Online Encyclopedia

SIR FREDERICK PEEL (1823—1906)

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Originally appearing in Volume V21, Page 44 of the 1911 Encyclopedia Britannica.
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SIR FREDERICK PEEL (1823—1906), the prime minister's second son, was educated at Harrow and at Trinity College, Cambridge, becoming a barrister in 1849. He entered parliament in that year, and with the exception of the period between 1857 and 1859 he remained in the House of Commons until 1865. In 1851—1852 and again in 1853—1855 he was under-secretary for the colonies; from 1855 to 1857 he was under-secretary for war; and from 1859 to r865 he was secretary to the treasury. He became a privy councillor in 1857 and was knighted in 1869. Sir Frederick Peel's chief service to the state was in connexion with the railway and canal commission. He was appointed a commissioner on the inception of this body in 1873, and was its president until its reconstruction in 1888, remaining a member of the commission until his death on the 6th of June 1906. The third son was SIR WILLIAM PEEL (1824—1858), and the youngest VISCOUNT PEEL (q.v.). Sir William was a sailor, who distinguished himself in the Crimea, where he gained the Victoria Cross, and also during the Indian Mutiny, being wounded at the relief of Lucknow. He died on the 27th of April 1858. Sir William wrote A Ride through the Nubian Desert (1852), giving an account of his travels in 1851. Two of Sir Robert Peel's brothers were also politicians of note. WILLIAM YATES PEEL (1789—1858), educated at Harrow and at St John's College, Cambridge, was a member of parliament from 1817 to 1837, and again from 1847 to 1852; he was under-secretary for home affairs in 1828, and was a lord of the treasury in 1830 and again in 1834—1835. JONATHAN PEEL (1799—1879) was first a soldier and then a member of parliament during the long period between 1826 and 1868, first representing Norwich and then Huntingdon. From 1841 to 1846 he was surveyor-general of the ordnance, and in 1858–1859 and again in 1866—1867 he was a very competent and successful secretary of state for war. General Peel was also an owner of racehorses, and in 1844 his horse Orlando won the Derby, after another horse, Running Rein, had been disqualified. For the history of the Peel family see Jane Haworth, A Memoir of the Family of Peel from the year i6go (1836).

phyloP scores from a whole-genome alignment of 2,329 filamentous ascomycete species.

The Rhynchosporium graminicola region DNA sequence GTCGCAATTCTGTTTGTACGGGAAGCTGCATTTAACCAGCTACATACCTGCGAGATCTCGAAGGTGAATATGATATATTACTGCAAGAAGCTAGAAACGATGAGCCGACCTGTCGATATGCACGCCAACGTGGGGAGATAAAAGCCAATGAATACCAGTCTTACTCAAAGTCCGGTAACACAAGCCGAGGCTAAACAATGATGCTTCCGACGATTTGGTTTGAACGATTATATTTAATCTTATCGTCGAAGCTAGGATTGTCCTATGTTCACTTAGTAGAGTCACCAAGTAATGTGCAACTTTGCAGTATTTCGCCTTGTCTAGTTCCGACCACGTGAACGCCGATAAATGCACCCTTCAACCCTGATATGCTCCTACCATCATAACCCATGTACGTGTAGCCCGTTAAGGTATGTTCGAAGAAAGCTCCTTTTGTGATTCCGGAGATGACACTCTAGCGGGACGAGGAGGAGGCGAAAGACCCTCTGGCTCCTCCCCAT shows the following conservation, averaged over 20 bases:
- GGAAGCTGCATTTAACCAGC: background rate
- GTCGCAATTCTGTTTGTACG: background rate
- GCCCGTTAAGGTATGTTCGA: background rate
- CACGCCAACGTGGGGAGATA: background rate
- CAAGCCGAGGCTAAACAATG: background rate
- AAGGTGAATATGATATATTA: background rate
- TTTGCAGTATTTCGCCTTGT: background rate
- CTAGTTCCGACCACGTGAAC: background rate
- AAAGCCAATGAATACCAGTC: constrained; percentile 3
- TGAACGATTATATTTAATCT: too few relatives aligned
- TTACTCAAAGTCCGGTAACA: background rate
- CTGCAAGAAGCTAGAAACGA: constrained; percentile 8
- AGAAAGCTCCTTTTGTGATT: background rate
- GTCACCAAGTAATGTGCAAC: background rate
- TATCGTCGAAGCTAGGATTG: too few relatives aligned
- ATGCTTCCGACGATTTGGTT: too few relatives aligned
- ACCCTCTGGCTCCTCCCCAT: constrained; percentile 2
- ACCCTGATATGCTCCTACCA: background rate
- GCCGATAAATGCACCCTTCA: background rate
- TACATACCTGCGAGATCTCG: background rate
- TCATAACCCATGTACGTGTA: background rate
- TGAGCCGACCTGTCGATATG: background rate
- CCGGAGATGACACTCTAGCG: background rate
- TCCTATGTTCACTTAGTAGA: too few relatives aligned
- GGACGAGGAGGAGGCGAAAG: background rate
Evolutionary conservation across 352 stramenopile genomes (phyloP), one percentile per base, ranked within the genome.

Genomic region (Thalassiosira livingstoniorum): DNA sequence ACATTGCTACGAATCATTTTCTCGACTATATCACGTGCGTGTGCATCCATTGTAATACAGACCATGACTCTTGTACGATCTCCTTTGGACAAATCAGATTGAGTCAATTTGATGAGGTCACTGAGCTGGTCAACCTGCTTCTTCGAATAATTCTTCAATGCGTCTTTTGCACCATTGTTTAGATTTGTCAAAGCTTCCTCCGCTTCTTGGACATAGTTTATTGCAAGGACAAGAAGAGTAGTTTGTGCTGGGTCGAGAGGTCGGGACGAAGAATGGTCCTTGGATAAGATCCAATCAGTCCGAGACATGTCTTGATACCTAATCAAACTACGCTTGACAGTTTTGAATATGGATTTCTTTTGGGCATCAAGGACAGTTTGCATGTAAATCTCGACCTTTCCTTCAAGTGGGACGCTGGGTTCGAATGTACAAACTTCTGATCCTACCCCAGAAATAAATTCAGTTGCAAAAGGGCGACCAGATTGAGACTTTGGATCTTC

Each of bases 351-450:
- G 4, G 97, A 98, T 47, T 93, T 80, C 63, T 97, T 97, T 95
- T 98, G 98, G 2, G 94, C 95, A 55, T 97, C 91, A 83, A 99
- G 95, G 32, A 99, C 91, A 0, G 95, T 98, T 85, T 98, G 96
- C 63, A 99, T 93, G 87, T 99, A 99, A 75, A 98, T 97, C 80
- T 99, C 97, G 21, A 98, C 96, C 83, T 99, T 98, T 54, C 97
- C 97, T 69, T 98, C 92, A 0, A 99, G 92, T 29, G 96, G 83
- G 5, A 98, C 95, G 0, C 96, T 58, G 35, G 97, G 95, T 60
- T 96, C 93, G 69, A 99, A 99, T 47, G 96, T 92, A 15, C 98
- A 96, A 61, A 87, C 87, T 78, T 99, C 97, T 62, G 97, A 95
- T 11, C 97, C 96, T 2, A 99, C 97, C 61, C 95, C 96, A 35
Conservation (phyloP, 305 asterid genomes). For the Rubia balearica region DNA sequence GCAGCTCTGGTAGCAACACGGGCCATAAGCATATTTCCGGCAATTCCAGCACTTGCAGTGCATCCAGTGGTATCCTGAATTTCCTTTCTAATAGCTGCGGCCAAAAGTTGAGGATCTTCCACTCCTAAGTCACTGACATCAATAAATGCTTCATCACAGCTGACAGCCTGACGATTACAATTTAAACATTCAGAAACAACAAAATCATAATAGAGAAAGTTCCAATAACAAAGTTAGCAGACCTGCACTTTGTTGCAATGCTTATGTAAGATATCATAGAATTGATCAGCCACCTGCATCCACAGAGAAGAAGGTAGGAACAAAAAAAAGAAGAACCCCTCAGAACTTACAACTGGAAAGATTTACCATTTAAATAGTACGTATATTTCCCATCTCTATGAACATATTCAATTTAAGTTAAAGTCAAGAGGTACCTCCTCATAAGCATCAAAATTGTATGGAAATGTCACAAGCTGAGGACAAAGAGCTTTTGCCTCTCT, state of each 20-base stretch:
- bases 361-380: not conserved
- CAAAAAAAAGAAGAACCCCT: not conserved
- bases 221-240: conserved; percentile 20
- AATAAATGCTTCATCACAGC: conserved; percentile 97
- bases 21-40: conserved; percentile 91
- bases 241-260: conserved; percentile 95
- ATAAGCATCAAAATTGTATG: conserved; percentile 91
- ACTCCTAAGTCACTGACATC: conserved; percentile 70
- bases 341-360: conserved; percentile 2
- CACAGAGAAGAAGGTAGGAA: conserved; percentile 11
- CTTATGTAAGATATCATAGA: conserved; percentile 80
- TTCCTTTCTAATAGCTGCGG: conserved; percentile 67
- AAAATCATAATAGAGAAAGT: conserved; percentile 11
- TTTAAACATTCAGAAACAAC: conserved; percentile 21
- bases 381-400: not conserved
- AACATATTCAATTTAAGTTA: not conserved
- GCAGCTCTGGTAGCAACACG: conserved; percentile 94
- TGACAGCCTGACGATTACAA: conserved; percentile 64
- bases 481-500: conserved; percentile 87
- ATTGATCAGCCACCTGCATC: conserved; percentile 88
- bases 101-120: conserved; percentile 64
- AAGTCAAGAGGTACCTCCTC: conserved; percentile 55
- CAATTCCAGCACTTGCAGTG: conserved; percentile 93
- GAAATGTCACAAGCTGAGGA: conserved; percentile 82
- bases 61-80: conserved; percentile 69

End of Article: SIR FREDERICK PEEL (1823—1906)
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